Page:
Which Joe gave his name to ‘sloppy joes’? We look at five interesting sandwiches and their lexical origins.
- ‘‘I got speaking to some of the parkies,’ Riley adds, ratcheting the anticipation to unbearable levels.’
- ‘I'm sick of being a parkie and my mates have got wise and don't let me into their front rooms any more.’
- ‘If we survived without getting the frottage obsessed parkie out of his garden, all the better.’
- ‘But you do have to question how you would be charged for Internet access - will the parky walk around with a bag of change?’
- ‘But even if he is a bit of an old parkie, grudgingly showing the public round his precious grounds, Shattuck still knows more about the park than most, and his ‘binocular vision’ is as sharp as ever.’
- ‘Then the parkie saw me and started shouting at me.’
- ‘‘Everyone has some jolly tale to tell about being chased by the parkies,’ she said.’
- ‘The parkies had painted a huge Aboriginal flag on the side of the toilet block and word got around the pub that they had put a Mabo style land claim on the site, citing over forty years continuous occupation of the site.’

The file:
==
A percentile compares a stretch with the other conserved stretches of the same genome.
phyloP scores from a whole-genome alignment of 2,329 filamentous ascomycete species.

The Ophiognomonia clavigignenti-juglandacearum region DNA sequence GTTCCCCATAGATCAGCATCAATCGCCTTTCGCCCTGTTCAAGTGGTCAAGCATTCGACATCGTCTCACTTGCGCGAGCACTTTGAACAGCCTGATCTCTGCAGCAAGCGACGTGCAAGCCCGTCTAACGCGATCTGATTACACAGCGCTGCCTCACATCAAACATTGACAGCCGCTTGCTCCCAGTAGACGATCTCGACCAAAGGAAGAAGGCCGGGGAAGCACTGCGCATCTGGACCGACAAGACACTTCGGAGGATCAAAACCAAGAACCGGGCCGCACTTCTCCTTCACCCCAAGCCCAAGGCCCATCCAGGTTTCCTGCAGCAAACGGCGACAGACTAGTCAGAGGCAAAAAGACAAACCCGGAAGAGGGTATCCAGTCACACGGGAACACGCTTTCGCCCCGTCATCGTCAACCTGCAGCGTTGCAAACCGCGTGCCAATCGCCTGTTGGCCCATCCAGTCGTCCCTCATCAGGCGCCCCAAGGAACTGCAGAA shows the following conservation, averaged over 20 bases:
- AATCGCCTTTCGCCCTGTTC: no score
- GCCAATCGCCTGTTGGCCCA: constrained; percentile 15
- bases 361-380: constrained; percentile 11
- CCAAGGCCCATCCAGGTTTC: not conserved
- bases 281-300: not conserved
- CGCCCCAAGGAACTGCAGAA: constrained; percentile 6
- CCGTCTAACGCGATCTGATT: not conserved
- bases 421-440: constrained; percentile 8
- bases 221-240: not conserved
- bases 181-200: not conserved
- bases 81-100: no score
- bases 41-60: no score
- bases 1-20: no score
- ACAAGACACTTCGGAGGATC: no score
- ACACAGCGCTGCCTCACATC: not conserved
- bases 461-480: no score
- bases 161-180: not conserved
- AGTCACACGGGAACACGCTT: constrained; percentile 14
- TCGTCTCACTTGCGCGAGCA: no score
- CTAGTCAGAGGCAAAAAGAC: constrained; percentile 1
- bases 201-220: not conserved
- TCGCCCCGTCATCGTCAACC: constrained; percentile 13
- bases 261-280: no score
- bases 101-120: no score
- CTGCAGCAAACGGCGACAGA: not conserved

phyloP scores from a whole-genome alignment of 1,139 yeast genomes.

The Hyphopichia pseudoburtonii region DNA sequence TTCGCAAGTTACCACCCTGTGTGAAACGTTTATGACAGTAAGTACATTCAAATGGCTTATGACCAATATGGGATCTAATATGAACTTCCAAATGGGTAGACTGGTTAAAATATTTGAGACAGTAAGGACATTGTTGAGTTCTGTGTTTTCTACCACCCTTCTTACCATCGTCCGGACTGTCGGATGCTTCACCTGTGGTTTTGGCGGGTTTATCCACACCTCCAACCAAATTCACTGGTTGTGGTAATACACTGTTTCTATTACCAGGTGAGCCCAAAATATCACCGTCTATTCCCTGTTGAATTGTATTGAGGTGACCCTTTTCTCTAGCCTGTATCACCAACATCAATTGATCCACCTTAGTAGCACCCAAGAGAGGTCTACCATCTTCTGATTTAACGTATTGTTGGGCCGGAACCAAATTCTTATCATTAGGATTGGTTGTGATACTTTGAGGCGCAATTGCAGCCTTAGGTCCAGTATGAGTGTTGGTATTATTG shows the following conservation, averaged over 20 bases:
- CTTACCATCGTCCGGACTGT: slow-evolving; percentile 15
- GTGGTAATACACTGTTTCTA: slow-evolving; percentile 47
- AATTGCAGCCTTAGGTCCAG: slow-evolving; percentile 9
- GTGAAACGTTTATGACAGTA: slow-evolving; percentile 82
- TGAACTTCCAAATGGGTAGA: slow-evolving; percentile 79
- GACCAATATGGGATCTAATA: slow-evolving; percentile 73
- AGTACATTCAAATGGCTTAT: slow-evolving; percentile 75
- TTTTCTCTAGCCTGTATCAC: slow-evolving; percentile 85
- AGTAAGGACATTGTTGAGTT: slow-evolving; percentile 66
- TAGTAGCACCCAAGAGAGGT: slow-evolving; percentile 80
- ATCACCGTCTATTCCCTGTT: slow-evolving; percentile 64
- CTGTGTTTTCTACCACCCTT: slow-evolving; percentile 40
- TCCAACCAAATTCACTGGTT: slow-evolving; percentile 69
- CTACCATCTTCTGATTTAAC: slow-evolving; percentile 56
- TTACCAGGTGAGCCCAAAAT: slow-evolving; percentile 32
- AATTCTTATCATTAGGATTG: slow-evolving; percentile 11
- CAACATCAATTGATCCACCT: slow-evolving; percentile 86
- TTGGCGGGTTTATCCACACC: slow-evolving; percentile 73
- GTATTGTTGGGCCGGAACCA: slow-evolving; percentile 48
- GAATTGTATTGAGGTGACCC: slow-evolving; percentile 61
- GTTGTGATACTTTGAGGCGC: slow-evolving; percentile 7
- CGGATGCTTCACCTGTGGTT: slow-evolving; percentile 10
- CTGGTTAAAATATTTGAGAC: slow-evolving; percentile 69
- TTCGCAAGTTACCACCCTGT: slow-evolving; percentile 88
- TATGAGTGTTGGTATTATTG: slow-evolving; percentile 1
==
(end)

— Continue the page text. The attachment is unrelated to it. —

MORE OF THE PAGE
- ‘It has also attracted the interest of vandals - earlier this week they blocked one of the bench's modem sockets when the parky's back was turned.’
We take a look at several popular, though confusing, punctuation marks.
From Afghanistan to Zimbabwe, discover surprising and intriguing language facts from around the globe.
The definitions of ‘buddy’ and ‘bro’ in the OED have recently been revised. We explore their history and increase in popularity.